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Kerry to Iran: It's Time for Tough Decisions on Nuclear Program


United States Secretary of State John Kerry delivers a statement about the recently concluded round of negotiations with Iran over their nuclear program at the International Olympic Museum in Lausanne, Switzerland, March 21, 2015.

U.S. Secretary of State John Kerry called on Iran to make difficult decisions now to enable agreement on the future of its nuclear program by the deadline at the end of this month.

He told reporters in Lausanne, Switzerland, Saturday that important gaps remain in reaching an agreement. “Fundamental decisions have to be made now, and they don’t get any easier as time goes by,” Kerry said.

Officials made similar statements as the two previous deadlines approached and were missed. But they said it would be difficult to extend the deadline again.

Kerry met later in London with representatives of other members of the P5+1 group that has been negotiating with Iran. Officials said that while substantial progress has been made in key areas, there are still important issues on which no agreement has been possible.

Kerry and the British, French and German foreign ministers said they could not sign on to a deal that was not "comprehensive, durable and verifiable."

President Barack Obama said in an interview posted Saturday by the Huffington Post that the question is whether Iran is prepared to show the world it is not developing nuclear weapons.

"Frankly, they have not yet made the kind of concessions that are, I think, going to be needed for a final deal to get done. But they have moved, and so there's the possibility," he said.

The talks with Iran are to resume next week in Lausanne.

Iran says its nuclear program is purely peaceful, and it has no interest in building a nuclear bomb. But the United Nations — represented by the United States and five other countries in these talks — wants proof.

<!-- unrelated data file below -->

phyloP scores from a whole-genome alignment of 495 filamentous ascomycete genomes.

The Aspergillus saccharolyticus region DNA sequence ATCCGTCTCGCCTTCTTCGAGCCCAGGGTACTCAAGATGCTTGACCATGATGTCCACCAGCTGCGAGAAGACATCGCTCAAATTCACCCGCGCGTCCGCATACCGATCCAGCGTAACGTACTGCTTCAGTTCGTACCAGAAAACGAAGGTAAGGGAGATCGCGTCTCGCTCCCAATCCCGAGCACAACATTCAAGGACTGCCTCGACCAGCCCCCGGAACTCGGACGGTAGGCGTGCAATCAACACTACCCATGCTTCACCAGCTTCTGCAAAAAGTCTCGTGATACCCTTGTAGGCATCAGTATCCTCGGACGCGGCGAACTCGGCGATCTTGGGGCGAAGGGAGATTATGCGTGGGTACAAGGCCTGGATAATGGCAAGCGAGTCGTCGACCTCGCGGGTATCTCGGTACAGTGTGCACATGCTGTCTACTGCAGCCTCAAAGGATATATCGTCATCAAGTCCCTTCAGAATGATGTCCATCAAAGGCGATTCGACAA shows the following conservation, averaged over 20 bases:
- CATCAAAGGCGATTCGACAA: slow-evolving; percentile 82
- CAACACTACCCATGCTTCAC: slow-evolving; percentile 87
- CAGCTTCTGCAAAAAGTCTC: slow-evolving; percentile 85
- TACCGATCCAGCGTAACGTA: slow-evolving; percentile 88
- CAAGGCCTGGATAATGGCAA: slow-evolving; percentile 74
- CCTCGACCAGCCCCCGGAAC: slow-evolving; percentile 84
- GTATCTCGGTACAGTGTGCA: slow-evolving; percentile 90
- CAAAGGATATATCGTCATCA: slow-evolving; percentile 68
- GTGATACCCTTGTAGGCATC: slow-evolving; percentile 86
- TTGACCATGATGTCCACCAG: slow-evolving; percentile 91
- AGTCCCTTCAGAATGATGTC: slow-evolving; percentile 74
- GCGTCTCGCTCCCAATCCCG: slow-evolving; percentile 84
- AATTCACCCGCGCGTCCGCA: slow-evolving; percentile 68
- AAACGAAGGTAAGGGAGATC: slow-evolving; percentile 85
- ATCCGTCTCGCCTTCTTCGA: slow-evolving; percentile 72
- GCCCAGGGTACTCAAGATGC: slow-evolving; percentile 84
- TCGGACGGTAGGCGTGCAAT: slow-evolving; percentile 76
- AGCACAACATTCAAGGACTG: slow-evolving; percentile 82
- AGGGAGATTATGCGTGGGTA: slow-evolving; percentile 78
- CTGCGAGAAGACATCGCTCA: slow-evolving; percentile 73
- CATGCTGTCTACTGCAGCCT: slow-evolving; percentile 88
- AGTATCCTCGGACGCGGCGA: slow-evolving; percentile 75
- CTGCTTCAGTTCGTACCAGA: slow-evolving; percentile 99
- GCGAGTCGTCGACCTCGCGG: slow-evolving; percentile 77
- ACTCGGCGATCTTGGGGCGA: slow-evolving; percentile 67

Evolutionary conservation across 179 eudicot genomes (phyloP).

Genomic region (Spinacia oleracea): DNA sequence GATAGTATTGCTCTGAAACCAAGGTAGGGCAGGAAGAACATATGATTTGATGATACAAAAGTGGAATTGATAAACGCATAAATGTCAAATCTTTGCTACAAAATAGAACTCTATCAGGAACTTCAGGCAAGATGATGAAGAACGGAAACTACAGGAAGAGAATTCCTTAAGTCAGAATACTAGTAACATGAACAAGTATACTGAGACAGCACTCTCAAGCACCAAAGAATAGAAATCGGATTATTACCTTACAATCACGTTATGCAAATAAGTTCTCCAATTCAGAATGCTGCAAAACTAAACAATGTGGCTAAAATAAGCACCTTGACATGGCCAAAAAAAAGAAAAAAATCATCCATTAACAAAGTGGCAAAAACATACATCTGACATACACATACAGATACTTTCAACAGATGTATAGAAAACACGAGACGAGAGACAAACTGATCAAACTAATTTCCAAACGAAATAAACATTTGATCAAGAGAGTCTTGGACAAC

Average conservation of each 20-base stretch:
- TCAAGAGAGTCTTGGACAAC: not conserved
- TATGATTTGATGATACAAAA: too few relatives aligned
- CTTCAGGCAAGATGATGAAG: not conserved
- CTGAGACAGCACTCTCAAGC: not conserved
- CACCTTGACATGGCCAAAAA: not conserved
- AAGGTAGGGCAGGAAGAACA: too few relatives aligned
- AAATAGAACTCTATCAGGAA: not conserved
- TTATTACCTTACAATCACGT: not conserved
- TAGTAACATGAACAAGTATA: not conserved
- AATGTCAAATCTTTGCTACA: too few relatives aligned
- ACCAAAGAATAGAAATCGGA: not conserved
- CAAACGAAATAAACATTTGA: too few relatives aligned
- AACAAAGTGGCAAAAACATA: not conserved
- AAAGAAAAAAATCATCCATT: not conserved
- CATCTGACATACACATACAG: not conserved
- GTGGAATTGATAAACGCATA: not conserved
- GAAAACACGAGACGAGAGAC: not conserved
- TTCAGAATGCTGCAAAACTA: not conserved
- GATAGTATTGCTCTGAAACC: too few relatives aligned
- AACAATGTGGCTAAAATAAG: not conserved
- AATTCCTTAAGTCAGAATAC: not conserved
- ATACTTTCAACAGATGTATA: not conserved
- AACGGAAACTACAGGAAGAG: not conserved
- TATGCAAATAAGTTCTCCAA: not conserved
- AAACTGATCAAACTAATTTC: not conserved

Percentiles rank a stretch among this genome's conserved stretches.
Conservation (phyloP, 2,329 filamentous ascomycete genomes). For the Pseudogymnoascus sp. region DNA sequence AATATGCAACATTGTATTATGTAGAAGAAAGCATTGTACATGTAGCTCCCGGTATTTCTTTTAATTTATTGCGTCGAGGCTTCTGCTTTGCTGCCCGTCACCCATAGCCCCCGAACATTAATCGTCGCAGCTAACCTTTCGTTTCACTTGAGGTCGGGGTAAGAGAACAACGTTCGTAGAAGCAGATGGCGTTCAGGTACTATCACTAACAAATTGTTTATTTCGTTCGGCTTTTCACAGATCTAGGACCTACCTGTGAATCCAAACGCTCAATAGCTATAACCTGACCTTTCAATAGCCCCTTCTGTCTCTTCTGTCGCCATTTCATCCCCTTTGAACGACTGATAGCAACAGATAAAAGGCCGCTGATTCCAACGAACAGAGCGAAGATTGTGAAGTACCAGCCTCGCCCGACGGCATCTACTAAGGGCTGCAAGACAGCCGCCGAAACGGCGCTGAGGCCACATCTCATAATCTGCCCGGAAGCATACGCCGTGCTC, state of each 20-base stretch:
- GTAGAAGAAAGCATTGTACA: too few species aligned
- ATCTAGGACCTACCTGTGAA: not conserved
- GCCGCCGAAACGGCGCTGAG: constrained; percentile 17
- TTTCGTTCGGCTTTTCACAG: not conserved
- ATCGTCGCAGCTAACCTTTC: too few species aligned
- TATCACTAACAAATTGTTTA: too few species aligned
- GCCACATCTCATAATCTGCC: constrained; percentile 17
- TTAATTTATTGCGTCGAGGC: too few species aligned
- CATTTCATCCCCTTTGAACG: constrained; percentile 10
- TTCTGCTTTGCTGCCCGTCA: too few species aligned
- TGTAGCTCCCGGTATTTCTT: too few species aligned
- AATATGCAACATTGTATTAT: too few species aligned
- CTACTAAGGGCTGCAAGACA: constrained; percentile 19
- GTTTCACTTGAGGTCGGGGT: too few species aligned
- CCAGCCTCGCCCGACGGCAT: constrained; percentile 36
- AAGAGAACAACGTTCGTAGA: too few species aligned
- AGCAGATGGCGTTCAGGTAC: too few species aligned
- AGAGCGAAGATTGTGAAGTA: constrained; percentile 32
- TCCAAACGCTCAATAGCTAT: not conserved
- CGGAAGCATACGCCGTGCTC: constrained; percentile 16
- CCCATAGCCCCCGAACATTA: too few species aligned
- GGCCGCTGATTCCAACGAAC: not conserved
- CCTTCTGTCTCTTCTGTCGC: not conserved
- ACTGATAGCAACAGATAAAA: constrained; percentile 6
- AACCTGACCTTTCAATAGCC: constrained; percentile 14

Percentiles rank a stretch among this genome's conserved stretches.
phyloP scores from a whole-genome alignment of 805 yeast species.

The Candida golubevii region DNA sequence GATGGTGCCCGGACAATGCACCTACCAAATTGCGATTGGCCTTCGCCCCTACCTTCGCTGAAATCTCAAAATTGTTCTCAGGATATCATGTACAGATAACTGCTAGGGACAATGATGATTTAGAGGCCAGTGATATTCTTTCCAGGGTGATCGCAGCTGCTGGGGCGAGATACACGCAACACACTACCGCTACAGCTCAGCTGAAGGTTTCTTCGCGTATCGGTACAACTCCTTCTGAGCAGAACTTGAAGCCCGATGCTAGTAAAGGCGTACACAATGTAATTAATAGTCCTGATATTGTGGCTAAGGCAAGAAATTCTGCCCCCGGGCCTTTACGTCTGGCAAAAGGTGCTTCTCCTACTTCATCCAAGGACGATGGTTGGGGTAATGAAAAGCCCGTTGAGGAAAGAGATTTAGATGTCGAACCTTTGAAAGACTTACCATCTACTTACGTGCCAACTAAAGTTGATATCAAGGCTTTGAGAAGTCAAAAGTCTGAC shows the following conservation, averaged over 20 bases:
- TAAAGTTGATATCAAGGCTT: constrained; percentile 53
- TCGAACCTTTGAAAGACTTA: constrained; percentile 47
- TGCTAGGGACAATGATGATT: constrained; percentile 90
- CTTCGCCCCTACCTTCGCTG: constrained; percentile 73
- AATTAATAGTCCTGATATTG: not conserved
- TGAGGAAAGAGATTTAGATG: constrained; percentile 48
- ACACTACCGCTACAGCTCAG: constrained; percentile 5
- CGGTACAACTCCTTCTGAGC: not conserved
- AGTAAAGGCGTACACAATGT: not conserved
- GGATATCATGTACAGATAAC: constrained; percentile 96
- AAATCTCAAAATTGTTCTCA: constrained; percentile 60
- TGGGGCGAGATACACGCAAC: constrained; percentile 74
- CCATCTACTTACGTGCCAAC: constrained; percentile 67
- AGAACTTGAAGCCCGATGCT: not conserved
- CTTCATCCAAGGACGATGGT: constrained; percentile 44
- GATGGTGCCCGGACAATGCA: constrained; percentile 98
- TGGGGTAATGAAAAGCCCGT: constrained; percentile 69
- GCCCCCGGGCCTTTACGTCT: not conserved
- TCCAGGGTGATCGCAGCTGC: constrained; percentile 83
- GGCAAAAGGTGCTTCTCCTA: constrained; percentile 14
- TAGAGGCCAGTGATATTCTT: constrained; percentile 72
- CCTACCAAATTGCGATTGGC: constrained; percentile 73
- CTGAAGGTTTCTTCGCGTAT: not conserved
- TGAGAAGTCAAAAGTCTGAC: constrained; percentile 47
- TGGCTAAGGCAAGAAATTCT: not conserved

Experts say Iran is already dangerously close to being able to build a bomb, and had a program intended to do so in the past.

The negotiators have kept most details of their talks secret, but recent leaks indicate progress on key issues, including the number of nuclear enrichment centrifuges Iran will be allowed to operate, the timing of relief from crippling economic sanctions and, the rules covering international inspections to ensure Iran is complying with any agreement.

“Implementation is not based on trust, but it is based on intensive verification, on the ability to know and understand what is happening,” Kerry said in Lausanne.

Experts say with its current capacity to enrich uranium, Iran could build a bomb in a few months. The six countries reportedly want to reduce that capacity so they would have at least a year of warning if Iran decided to move toward building a bomb.

Reports in recent days indicate France is taking a tougher line on some issues than the other negotiating countries. But Kerry sought to dispel that notion.

“We are united in our goal, our approach, our resolve and our determination to ensure that Iran’s program is entirely peaceful,” he said.

Critics of the negotiations say no agreement can ensure Iran does not have a secret nuclear weapons program hidden somewhere in the country. They also worry that after a deal expires — reportedly in 10 or 15 years — Iran will be free to expand its enrichment program and build a nuclear weapon if it wants to.

Key skeptics of the talks include many members of the U.S. Congress and the Iranian leadership, as well as some Middle Eastern governments, including Israel and Saudi Arabia.

The response to the criticism is that without an agreement that limits Iran’s nuclear program, and also satisfies some of its demands, there will be no way to stop Iran from developing a nuclear weapon, short of military action.

And officials warn that the nearly global sanctions that pushed Iran to the negotiating table could break down if there is no agreement, giving Iran what it wants without getting commitments on the nuclear program in return.

On Saturday, Kerry tried to reassure the critics, saying he does not want “just any deal” but one that is comprehensive and durable, and that all parties will uphold.

He said an agreement could be reached by March 31 if there is “political will and tough decision-making.” He urged all sides to “choose wisely in the days ahead.”